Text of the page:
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Title Steps Forward: Initiatives in Beijing Implementation ( Beijing+5 Review)
Edition 2000
Call Number KP.II.VAN.S
ISBN/ISSN 967-9928-66-9
Author(s) Vanessa Griffen and Lakshmi Menon
Subject(s) Implementasi politik-- beijing
The Gender and Development programme in Asian and
Women Benefit more from mainstream development pol
Implementing a women's plan of action
Marginalised women
Beijing+5 Review
Classification KP,II
Series Title
GMD Text
Language English
Publisher The Asian and Pacific Development Centre(APDC)
Publishing Year 2000
Publishing Place Malaysia
Collation 112 hlm. : ilus. ; 26 cm.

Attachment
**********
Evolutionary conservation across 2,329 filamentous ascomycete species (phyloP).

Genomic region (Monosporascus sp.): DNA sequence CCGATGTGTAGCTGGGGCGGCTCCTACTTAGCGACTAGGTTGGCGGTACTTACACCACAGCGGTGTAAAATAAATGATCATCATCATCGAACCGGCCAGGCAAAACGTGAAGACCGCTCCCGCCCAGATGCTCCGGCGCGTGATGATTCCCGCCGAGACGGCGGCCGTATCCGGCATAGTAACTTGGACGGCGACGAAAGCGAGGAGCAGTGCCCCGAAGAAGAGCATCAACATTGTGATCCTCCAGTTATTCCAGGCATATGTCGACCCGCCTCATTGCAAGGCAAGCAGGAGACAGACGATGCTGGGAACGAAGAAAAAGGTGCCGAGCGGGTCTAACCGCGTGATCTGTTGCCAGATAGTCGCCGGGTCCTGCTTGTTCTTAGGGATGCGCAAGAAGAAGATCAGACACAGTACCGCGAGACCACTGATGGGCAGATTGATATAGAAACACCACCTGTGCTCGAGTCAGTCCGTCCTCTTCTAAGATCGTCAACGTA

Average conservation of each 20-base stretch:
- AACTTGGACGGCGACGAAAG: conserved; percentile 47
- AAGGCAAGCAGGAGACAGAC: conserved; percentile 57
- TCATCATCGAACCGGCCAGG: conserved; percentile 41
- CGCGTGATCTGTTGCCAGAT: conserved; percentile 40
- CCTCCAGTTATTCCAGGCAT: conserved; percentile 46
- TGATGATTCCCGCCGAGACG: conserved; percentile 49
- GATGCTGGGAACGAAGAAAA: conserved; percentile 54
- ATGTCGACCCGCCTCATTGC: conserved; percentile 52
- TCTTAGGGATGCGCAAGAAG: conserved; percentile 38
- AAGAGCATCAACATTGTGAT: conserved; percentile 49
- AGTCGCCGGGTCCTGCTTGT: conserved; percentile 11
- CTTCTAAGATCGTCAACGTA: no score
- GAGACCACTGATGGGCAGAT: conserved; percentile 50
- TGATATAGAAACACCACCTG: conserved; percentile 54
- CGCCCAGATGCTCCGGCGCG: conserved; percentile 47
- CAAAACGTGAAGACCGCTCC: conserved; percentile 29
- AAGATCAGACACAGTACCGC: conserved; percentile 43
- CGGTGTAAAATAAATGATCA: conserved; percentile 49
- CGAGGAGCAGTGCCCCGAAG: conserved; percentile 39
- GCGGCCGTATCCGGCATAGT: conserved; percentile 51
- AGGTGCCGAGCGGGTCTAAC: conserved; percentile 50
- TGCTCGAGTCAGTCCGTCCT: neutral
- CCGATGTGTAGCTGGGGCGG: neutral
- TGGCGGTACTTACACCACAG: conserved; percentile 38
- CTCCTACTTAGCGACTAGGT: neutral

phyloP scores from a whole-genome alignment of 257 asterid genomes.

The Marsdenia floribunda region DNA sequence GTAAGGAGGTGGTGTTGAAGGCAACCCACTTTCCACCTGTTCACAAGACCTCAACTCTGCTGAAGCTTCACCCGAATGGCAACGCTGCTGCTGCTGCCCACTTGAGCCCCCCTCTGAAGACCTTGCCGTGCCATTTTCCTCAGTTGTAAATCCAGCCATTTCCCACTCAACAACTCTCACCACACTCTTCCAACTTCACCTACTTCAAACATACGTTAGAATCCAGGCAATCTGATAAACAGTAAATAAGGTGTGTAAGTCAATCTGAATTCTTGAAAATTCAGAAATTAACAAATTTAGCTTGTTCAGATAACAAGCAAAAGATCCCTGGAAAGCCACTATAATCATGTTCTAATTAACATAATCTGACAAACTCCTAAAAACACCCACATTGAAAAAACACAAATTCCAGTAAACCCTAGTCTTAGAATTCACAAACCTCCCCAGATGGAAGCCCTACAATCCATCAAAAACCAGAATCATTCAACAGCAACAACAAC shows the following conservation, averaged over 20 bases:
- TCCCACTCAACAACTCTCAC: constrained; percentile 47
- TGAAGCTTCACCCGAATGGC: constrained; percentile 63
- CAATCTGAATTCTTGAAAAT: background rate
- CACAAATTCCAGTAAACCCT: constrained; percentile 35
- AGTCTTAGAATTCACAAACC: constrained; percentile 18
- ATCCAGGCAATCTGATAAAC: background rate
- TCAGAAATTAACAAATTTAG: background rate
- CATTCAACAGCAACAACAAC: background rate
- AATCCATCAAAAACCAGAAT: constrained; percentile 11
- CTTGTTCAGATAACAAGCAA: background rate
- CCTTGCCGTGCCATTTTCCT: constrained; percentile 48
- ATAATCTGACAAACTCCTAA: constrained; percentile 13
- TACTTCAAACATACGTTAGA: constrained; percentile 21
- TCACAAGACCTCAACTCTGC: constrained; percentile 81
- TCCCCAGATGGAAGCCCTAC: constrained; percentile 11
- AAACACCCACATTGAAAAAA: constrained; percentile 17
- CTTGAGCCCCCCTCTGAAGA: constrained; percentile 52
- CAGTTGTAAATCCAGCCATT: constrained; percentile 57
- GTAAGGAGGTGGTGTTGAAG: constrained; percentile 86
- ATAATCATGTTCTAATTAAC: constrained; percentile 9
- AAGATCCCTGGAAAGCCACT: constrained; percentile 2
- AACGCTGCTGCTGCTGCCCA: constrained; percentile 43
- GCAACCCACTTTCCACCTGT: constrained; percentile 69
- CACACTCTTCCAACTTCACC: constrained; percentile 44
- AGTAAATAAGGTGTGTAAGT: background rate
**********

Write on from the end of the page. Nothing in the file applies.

Abstract/Notes There was evidence at Beijing+5 that progressive positions on women’s human rights, including reproductive rights, have become more widely accepted. For example, many delegations that had opposed the Beijing Platform’s provisions on reproductive and sexual rights five years ago, notably from Latin America, supported more progressive measures to implement those very provisions. Despite the right wing’s strategy to wear down delegates to the point of physical exhaustion and extract concessions along the way, the Beijing Platform truly was a “floor.” Even those provisions considered to be “radical” in 1995 were accepted, demonstrating that the international community’s thinking on gender equality continues to move forward as it has in recent decades. As was the case at the 1994 International Conference on Population and Development (ICPD) in Cairo, at the 1995 Beijing Conference, and at the 1999 five-year review of ICPD (IPCD+5), reproductive and sexual rights were the primary targets of right-wing opponents of women’s full equality. A small number of conservative governments and their NGO allies sought to undermine the negotiations, primarily by stalling and blocking consensus on issues such as unsafe abortion, the inclusion of reproductive and sexual rights, and discrimination based on sexual orientation; this strategy was designed to chip away at the Beijing Platform’s principles. North-South debates on overseas development assistance, debt relief, and globalization also complicated the negotiations. A handful of countries, including the U.S., fundamentally disagreed on provisions related to sanctions, foreign occupation, and nuclear disarmament, with the U.S. entering reservations on several provisions as a result
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